Each musician is evaluated for skill level on the first day of the program. “We don’t call it an audition because we don’t want any of the kids to feel nervous or discouraged,” says Bongiovi. Then comes the learning. “Right off the bat we teach sight-reading skills, and then we teach reading, articulations, tone, rhythm. They work on scales, chord progressions, improvisation, soloing. We do a little bit of everything.”

Each Jazz Week culminates in a concert, usually held the last Friday night of the week. The bands play in front of their parents and anyone else who would like to come, and the groups are joined by faculty or special clinicians.

Bongiovi also encourages campers to listen to as much jazz as they can get their hands on. “If you want to sound like Miles Davis, you have to listen to Miles Davis. That’s what it means to work on being a better player. I always tell the players that it’s like playing tennis. The only way you’re going to get better is to find people who are playing above your level and find out what they are doing, to listen critically to what they are doing.”

How does he know if the kids are getting it? “The only thing we can go on is how they sound,” Bongiovi says.

Now, about that question that Bongiovi gets all the time: Are you related to Jon Bon Jovi (which was originally Bongiovi)? “Yes, I do get that question all the time, and yes, we are related. I believe we are third cousins,” the bandleader says. What is interesting, he adds, is that as he has traced his heritage to Sicily, he has found out that many of his ancestors, and living cousins, are musicians.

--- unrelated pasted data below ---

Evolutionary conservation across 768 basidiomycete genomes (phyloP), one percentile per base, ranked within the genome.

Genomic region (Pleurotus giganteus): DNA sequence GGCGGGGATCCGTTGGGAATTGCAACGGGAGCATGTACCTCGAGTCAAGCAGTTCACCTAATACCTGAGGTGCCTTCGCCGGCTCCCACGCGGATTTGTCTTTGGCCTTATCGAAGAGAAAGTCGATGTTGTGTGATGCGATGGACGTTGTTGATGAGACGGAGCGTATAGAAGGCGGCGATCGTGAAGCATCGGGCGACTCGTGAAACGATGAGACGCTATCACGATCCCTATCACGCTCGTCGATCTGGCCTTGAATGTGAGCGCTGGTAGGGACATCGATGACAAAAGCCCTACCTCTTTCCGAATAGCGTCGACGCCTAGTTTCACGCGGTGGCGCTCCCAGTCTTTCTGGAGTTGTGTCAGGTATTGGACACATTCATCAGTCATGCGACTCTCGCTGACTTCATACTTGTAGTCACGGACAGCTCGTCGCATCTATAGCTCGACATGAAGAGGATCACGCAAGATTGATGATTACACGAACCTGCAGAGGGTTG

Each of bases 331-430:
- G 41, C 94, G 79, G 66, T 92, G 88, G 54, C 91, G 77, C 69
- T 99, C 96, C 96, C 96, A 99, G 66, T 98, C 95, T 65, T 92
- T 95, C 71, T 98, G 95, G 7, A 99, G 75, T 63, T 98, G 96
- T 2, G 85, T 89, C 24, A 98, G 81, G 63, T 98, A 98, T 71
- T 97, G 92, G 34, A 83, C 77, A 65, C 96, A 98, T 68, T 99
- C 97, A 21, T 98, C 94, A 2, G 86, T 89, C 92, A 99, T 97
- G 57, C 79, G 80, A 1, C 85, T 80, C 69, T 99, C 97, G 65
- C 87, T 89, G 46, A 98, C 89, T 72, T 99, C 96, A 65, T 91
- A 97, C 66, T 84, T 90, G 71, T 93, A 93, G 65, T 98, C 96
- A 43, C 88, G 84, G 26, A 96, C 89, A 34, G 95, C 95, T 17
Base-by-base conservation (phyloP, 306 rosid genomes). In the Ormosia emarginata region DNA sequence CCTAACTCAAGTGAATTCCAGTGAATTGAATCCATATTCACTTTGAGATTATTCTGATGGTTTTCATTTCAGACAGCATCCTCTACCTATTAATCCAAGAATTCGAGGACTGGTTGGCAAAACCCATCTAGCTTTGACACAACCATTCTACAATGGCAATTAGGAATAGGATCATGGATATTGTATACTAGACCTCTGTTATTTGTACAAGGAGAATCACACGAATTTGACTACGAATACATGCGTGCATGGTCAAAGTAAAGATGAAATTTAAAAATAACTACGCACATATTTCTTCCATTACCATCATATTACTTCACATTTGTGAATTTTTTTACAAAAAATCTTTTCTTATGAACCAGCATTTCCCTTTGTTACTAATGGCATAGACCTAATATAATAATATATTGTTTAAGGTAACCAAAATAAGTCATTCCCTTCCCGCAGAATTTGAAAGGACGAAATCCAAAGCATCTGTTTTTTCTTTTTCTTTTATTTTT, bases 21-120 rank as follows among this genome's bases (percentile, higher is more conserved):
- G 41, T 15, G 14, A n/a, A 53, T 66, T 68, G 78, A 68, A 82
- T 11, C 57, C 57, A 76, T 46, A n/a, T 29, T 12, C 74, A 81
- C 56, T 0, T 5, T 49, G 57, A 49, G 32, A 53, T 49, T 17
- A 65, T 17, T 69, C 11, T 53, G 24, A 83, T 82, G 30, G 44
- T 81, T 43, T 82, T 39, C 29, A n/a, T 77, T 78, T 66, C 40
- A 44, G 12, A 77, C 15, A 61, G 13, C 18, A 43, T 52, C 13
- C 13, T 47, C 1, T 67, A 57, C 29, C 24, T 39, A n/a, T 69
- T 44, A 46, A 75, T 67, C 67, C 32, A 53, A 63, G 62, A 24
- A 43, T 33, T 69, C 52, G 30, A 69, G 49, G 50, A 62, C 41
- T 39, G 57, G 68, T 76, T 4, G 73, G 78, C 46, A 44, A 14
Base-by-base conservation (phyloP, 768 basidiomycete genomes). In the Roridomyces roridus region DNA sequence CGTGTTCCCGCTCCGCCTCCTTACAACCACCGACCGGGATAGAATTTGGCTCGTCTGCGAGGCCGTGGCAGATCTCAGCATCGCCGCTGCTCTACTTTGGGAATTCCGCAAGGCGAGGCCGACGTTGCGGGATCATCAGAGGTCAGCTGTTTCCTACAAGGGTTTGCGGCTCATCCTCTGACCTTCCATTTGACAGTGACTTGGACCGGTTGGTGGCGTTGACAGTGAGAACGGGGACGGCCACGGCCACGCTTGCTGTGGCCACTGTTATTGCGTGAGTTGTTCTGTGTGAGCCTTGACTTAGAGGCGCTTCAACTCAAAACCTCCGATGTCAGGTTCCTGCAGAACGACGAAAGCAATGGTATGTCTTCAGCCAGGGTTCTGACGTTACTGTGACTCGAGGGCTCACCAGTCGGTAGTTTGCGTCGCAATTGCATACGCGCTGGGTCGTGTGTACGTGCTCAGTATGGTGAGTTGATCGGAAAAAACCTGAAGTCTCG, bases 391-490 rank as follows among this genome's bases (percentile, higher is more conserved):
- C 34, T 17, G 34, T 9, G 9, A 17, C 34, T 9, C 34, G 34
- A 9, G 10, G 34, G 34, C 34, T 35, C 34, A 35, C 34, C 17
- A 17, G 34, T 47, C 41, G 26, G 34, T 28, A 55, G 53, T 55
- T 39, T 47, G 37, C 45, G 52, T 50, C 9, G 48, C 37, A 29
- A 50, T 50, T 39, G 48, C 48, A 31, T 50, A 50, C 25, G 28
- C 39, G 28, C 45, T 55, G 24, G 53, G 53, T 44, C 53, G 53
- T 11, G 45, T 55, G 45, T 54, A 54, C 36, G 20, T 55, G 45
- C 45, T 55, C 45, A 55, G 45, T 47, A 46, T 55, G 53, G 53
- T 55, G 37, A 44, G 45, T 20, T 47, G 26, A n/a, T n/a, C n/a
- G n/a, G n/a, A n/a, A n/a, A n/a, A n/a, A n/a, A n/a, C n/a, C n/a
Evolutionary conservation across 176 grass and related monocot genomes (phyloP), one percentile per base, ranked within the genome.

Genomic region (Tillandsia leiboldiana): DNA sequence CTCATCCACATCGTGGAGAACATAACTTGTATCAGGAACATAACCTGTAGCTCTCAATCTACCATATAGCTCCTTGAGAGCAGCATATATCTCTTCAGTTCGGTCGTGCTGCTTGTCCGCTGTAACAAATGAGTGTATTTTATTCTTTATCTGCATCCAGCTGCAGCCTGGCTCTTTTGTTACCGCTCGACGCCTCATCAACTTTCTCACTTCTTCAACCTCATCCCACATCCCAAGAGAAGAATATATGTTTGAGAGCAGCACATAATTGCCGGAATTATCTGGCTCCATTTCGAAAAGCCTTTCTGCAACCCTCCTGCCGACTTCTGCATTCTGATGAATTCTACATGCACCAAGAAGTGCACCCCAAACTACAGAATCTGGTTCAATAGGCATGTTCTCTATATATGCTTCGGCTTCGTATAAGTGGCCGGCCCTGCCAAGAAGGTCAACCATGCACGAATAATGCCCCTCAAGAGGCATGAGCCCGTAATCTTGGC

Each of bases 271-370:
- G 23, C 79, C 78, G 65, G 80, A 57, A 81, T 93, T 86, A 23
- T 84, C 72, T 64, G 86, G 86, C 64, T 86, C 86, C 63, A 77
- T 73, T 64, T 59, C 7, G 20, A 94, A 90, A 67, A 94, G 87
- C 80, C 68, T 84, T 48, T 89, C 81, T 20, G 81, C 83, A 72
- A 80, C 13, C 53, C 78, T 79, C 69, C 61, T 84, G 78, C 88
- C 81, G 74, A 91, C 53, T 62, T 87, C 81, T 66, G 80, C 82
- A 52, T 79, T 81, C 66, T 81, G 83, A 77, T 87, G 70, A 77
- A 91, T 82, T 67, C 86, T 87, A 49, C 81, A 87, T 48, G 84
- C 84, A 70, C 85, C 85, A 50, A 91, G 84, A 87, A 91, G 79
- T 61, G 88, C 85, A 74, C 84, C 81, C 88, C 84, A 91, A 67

“I remember Jon was opening up for the Scorpions back in 1983 or ‘84 in Binghamton, New York. He really was kind of obscure, nobody knew him back then,” says Bongiovi of his cousin. At the show, Bongiovi’s sister had contacted the budding rocker and mentioned a possible familial connection. Jon Bon Jovi invited the family backstage. “He was so nice to us,” says Joe Bongiovi. To this day, Joe and his family are always welcome at Bon Jovi shows.

Philadelphia Jazz Orchestra Jazz Week, Princeton High School, Walnut Lane. Two one-week programs, featuring small group instruction, ensemble work, jazz history, theory/ear training, performance opportunities, and master classes and performances by guest artists and instructors. Founder and director: Joe Bongiovi. $400 for one week; $650 for two. For more information visit www.philadelphiajazzorchestra.com/pjo_jazz_week.